New claims for jobless aid dropped by 31,000 to a seasonally adjusted 473,000, the Labor Department said Thursday. Still, claims remain much higher than they would be in a healthy economy. Employers are reluctant to hire as economic growth appears to be slowing.
The drop comes after a steep rise the previous three weeks that sent claims to their highest level in nine months. Those increases raised fears that businesses were starting to layoff more workers.
The report is "mildly encouraging" but should be treated with caution, said Doug Porter, an economist at BMO Capital Markets, because the weekly claims report is highly volatile.
Even with last week's decline, the four-week average, a less volatile measure, rose to 486,750, the most since November 2009.
Wall Street economists had expected a smaller drop, according to surveys by Thomson Reuters. Stock futures rose immediately after the report's release.
The department also said the total unemployment benefit rolls climbing steeply, as more people join extended unemployment aid programs that were renewed last month by Congress. During the recession, Congress added up to 73 weeks of emergency aid on top of the 26 weeks typically provided by the states.
All told, about 10.1 million people were receiving unemployment checks in the week ended Aug. 7, the latest data available. That's up about 260,000 from the previous week.
The extended program lapsed in June, throwing nearly 2 million people off the rolls. But since Congress renewed the program, the total benefit rolls have increased by 2.2 million, according to Dan Greenhaus, chief economic strategist at Miller Tabak.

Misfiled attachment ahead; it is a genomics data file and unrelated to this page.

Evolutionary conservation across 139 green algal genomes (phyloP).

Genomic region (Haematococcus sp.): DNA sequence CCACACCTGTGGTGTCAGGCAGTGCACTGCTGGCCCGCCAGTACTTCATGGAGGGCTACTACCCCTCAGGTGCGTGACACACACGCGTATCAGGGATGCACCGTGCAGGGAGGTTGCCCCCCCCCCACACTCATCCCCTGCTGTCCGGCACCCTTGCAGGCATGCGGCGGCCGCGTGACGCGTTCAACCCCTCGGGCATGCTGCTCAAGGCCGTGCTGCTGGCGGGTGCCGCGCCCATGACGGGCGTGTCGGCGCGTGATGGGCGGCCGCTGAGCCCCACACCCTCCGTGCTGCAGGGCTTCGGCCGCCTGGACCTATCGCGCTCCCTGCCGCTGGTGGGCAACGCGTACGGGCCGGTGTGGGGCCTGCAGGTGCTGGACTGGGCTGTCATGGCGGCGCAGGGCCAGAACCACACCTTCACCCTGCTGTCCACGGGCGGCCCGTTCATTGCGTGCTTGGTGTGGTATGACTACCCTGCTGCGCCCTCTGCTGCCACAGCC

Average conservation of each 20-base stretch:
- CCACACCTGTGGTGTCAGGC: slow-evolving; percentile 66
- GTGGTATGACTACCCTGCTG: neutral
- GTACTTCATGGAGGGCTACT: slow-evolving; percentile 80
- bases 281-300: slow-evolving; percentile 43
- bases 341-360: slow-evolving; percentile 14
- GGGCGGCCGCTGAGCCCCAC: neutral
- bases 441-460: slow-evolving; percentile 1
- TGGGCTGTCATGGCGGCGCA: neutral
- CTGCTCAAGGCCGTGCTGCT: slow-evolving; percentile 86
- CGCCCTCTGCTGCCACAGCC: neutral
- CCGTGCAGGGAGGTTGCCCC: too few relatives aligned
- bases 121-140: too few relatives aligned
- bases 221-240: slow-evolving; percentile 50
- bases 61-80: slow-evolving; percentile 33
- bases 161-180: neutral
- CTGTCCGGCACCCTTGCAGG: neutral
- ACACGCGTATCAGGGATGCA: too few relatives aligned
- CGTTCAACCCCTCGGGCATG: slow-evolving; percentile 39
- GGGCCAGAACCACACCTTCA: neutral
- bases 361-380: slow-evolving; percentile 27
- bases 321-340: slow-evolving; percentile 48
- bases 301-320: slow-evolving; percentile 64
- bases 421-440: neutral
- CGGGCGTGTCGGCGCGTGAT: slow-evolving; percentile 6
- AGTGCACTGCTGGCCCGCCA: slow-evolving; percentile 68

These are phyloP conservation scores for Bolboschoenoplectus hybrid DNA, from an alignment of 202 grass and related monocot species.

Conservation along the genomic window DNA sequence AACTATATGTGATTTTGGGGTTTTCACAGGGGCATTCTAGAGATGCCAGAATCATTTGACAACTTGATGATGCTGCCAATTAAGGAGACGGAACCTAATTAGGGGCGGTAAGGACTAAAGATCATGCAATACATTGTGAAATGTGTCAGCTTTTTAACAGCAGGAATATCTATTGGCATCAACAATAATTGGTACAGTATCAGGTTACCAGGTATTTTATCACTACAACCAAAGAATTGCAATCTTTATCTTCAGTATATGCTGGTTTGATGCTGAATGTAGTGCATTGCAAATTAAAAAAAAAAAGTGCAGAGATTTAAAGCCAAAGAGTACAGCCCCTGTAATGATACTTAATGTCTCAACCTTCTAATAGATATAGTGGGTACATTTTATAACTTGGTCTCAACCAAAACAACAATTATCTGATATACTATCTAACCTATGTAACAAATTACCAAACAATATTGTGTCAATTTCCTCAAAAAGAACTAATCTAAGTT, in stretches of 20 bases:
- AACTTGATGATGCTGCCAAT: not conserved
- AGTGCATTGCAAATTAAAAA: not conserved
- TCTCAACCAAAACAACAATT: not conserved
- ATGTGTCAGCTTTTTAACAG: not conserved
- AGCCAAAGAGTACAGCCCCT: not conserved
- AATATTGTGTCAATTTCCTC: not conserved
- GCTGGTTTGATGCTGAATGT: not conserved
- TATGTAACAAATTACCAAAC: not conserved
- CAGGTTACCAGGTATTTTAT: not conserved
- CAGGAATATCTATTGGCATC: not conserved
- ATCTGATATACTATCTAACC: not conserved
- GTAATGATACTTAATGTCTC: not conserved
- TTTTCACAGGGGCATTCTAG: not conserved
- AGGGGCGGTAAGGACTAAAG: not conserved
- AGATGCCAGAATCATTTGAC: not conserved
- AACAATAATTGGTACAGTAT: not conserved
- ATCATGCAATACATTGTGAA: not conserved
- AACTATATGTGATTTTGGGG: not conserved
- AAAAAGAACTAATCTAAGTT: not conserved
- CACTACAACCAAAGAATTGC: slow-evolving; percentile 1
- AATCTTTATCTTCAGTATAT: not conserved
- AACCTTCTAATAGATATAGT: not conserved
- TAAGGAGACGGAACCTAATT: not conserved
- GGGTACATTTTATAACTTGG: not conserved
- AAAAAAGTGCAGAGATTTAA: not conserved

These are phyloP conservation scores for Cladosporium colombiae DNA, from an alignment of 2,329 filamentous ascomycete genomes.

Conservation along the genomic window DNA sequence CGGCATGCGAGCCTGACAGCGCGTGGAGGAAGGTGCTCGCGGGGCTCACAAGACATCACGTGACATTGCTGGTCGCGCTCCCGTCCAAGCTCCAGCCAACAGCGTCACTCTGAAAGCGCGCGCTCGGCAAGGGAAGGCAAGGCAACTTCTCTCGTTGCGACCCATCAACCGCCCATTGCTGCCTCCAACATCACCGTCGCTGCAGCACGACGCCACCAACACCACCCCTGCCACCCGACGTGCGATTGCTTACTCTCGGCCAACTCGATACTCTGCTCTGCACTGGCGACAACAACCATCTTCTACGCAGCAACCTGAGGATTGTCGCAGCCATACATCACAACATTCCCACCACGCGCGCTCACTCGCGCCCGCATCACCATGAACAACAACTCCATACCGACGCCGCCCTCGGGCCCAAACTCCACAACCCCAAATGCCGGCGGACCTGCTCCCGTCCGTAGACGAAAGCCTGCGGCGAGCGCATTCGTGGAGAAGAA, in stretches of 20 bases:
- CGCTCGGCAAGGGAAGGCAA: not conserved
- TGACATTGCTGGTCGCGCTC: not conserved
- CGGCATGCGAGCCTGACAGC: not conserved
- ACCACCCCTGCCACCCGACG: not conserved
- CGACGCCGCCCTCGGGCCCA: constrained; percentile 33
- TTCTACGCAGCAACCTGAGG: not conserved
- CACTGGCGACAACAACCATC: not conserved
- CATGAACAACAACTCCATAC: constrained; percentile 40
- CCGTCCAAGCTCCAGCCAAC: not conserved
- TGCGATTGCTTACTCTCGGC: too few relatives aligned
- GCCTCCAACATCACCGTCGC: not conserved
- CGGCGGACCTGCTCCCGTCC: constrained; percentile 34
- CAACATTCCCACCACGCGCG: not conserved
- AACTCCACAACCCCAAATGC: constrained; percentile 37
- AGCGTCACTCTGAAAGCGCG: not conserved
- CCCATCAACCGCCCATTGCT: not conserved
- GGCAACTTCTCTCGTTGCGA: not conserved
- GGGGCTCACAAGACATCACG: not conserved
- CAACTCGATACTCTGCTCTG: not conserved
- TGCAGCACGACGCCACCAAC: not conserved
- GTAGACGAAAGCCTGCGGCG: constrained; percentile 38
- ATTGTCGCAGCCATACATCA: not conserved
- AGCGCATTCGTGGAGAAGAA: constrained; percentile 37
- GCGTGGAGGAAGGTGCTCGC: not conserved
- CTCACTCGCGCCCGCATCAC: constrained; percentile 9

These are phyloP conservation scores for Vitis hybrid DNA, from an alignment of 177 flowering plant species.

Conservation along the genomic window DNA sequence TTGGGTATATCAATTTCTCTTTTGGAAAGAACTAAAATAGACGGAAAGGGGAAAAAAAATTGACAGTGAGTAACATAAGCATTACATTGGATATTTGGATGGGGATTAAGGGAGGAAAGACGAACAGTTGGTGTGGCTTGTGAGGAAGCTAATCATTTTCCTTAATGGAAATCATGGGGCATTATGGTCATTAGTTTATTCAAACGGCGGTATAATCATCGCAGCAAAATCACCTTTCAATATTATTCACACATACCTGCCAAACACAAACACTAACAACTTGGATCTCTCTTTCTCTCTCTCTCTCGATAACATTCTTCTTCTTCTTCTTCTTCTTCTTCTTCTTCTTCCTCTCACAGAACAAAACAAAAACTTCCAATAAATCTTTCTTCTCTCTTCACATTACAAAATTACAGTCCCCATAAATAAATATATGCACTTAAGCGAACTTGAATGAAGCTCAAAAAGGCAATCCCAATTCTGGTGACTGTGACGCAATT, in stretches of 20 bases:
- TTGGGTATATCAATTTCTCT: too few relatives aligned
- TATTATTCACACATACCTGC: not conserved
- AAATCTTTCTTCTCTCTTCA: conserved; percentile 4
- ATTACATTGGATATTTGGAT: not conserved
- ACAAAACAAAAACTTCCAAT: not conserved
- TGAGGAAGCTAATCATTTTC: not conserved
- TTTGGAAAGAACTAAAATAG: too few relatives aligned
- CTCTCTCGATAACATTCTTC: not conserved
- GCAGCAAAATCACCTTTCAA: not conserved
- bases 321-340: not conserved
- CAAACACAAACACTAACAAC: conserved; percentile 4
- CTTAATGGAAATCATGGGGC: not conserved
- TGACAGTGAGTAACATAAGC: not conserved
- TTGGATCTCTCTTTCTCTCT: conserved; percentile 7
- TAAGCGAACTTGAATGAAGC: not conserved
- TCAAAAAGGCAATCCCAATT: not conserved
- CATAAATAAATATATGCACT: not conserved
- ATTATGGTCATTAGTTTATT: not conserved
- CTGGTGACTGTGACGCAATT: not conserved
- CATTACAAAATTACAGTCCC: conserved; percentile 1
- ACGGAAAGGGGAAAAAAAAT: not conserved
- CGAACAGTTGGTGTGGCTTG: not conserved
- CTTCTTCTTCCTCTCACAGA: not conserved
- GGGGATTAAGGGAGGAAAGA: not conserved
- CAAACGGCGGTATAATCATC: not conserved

That suggests "that there is little if any meaningful hiring throughout the economy," Greenhaus wrote in a note to clients.
The economy has grown for four straight quarters. But the pace has slowed from a 5 percent annual rate in last year's fourth quarter to 3.7 percent in the January-to-March period. It has weakened even further in the past several months.
Many economists expect the government Friday to revise lower its growth estimate for the April-June quarter to below 2 percent. That's weak in normal times and even worse after such a steep recession.
The housing sector, which usually helps power economic recoveries, is now acting as a drag. New home sales fell 12.4 percent in July to the lowest level in nearly a half-century, the government reported Wednesday. And another report this week showed that sales of previously occupied homes fell to their lowest level in 15 years. Sales are plummeting after a popular homebuyer's tax credit expired April 30.
Jobless claims fell steadily last year as the economy began expanding, dropping from a peak of 651,000 in March 2009 to about 460,000 at the beginning of this year. After fluctuating around that level for most of this year, claims started climbing again last month.
In a healthy economy, claims generally fall below 400,000.
Some companies are still cutting workers. Northrop Grumman Corp. said Wednesday that it will lay off 642 workers at its shipyard in Pascagoula, Miss., by the end of the year. The shipyard currently has 11,000 employees.
And in late July, a NASA private contractor, the United Space Alliance, began telling 1,400 employees that they would be laid off in the fall as the U.S. space agency ends the space shuttle program.
The United Space Alliance is owned by Boeing Co. and Lockheed Martin Corp. and has 8,100 employees.
AP Business Writer Tali Arbel contributed to this report.